Google Makes Offer for Fitbit
This is one of those synergy type deals that should have been easy to see. We have long written here at Tech.pinions about the challenges of being a one-trick pony business and how competitive threats remain more difficult to ward off when you have only one main revenue stream for your business.
Fitbit has largely been a one-trick pony as the hardware sales drive most of the companies revenue, and the services business never quite took off. It’s felt for some time that Fitbit was a company in need of being acquired where the expertise, or in this case the data they have acquired, can be used to the benefit of someone wanting to play catch-up in wearables.
Google has always made the most sense to acquire Fitbit and the teams there have expertise not just in making wearable hardware, fitness and health software and services, but also have quite a database of user data and fitness behavior trends. While many commenters panicked thinking Fitbit owners need to delete data because Google can’t be trusted with it, the reality is Google is likely interested in using this data for internal learnings as they continue to evolve Android Wear and their broader wearable strategy.
Google’s broad plan with Android Wear still remains a mystery to me, and have had multiple discussions with Android Wear partners and customers, and it seems they are similarly unsure of the total vision. Buying Fitbit from a hardware standpoint doesn’t solve this necessarily, but having more customer data and behaviors of Fitbit customers should certainly help them refine their strategy further.
It’s no secret Android Wear has not sold anywhere near the numbers of Apple Watch or Fitbit, which means this is one area Google has a data deficit, and they seem intent on looking to solve that. We will see if this deal happens, but it makes sense from many angles.
Spotify is also a one-trick pony with only one business model at their disposal right now. It’s the main reason I’m not optimistic about Spotify and remain convinced they are a future acquisition target for someone like Amazon, or maybe Google as well.
Spotify’s business still relies heavily on freemium, which is why a good portion of their continued investor commentary focuses on its strategy to drive premium conversions. This quarter they made an interesting point that’s worth calling out.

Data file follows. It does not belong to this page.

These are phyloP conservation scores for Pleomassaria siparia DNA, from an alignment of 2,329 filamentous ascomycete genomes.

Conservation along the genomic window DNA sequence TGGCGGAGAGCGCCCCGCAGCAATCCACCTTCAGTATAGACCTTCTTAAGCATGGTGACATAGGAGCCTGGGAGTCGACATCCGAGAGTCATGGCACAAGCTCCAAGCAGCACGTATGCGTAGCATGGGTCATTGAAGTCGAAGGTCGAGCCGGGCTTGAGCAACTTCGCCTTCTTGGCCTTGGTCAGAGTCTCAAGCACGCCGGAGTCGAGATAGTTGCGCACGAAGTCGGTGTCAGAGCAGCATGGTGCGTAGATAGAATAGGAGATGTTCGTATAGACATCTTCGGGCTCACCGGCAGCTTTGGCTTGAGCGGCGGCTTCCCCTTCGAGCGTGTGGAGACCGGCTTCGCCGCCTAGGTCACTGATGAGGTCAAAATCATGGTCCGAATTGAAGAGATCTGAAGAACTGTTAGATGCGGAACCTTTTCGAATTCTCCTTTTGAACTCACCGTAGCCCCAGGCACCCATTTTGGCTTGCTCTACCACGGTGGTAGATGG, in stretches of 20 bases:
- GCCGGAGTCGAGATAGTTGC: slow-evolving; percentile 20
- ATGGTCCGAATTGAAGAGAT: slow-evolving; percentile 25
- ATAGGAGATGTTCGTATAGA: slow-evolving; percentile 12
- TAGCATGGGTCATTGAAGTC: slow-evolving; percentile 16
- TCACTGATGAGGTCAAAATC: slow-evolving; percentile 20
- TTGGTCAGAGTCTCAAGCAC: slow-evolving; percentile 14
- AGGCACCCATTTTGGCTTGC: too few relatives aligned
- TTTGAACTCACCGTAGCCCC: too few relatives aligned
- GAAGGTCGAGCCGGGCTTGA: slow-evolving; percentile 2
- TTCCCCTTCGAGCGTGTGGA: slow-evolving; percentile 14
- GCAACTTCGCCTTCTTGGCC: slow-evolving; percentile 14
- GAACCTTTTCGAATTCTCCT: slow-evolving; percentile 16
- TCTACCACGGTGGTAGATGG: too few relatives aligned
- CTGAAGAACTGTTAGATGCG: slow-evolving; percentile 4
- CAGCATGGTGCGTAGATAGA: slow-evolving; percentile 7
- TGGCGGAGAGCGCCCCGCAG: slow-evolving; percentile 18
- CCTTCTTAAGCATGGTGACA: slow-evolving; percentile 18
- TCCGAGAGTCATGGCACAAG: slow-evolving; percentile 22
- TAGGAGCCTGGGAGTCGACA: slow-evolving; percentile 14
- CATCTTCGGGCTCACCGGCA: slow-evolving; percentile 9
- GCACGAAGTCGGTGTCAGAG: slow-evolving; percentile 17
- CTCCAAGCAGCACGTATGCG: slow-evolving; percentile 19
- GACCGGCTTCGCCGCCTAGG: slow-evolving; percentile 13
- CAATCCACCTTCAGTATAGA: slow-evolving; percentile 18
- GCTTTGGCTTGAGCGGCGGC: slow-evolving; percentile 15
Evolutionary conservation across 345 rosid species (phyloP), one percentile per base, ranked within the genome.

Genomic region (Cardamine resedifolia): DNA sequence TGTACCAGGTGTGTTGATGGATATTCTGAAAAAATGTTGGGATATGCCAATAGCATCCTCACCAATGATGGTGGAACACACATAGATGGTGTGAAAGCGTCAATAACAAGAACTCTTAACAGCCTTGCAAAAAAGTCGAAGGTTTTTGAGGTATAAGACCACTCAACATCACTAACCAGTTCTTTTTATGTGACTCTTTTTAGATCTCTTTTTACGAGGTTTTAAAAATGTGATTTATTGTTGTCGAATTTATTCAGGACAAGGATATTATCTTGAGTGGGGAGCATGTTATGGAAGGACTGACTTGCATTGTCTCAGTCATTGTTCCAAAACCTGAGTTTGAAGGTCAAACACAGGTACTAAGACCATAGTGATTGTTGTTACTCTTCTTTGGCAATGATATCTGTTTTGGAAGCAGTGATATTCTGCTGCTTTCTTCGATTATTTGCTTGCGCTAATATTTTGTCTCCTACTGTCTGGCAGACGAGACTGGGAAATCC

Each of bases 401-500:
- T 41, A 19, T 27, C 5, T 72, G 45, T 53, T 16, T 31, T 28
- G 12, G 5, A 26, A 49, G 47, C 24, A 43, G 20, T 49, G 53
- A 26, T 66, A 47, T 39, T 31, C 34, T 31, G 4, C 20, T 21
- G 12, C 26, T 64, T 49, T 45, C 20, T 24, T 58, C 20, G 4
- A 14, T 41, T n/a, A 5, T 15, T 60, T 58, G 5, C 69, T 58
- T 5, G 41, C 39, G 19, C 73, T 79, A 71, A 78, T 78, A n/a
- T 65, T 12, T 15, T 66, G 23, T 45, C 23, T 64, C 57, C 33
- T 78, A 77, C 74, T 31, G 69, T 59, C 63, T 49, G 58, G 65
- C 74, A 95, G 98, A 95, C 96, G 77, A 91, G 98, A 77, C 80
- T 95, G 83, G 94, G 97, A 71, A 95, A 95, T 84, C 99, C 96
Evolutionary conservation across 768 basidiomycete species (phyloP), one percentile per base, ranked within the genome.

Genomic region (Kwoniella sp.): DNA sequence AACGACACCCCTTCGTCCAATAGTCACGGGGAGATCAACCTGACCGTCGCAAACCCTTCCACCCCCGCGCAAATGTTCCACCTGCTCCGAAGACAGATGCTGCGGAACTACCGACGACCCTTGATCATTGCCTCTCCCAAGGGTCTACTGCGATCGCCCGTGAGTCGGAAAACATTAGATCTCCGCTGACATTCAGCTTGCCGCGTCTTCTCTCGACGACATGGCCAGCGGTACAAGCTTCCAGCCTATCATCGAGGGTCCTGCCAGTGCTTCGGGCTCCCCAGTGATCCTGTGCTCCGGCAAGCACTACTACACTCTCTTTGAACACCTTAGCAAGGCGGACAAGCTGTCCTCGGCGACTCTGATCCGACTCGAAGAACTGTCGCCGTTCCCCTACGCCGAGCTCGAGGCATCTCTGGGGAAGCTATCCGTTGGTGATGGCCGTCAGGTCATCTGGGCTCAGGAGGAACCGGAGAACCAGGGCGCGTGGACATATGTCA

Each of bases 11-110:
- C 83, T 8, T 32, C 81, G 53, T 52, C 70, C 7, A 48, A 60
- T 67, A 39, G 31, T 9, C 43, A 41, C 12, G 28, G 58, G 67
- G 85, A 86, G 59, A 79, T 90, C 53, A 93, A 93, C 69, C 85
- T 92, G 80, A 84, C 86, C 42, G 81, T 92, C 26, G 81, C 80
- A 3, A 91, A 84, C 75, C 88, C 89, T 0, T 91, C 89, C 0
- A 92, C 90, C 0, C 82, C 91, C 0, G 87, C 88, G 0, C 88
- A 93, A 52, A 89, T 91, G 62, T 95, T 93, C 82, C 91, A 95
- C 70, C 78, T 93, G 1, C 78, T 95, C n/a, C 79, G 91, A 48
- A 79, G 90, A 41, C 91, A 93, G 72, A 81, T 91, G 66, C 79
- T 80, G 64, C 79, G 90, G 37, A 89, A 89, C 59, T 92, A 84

We continue to see exponential growth in podcast hours streamed (up approximately 39% Q/Q) and early indications that podcast engagement is driving a virtuous cycle of increased overall engagement and significantly increased conversion of free to paid users. The correlations in our data sets are clearly apparent. We are working to prove causality. Overall, the business is performing strongly.
A few points to make here. The first is Spotify recognizing a higher value customer, for whom Spotify is a source of more than just background noise (i.e., music). I think this is an important point, should they prove causality, and I think they will because it will show them a behavior for additional content which garners higher-value customers to move from minnows to fish and potentially whales. For example, do they start having audiobooks? Would they get into syndicating video ever? The point here is what can they offer that moves customers beyond free, and I think they realize for many music is not the answer.
I’ve mentioned before I’m very active in my daughter’s High School and spend a lot of time talking with many teenagers. I’m continually fascinated by the division of teens who pay for Apple Music and those who don’t pay for Spotify. I can’t find many teens I talk to who pay for Spotify, and obviously, if you have Apple Music, you are paying for it. I’ve also seen many surveys suggesting similar patterns that your average Spotify customer is not paying, and from several studies, I’ve seen these customers are mostly coming from Pandora, where they also did not pay.
Spotify has to be concerned, as their investors are concerned that they grow their customer base but do not convert those users to premium at significant rates. It seems the point they made about podcasting is designed to show their potential to use higher-value content to drive subscriptions and how their ability to be wise in adding higher-value content could yield returns in premium conversions.
I’m looking forward to getting my hands on the new AirPods Pro, as I’m sure many readers area. I’ll write more on my experience once I have some time with them, but I want to make a point that I’ve made before but want to reiterate again.
This picture cements the point.
Where Apple develops a lot of custom silicon for iPad, iPhone, and Mac, what they design for wearables is a system in package. It’s essentially a custom motherboard tied together with a custom solution of chips, sensors, and other components. What we find in Apple’s wearables like Apple Watch and AirPods may very well be the most integrated component solution Apple creates, which is saying something.
The point is this. There is no company that is better at miniaturizing computers than Apple. Not even close. I don’t think many realize the advantage Apple has here with wearable computing. Apple is designing extremely small, yet extremely complex computers and to think anyone will be close to what they will be able to fit in a pair of glasses when they release seems impossible.
This is an area, the future of wearables, where all of Apple’s custom silicon and design efforts may culminate into their full potential.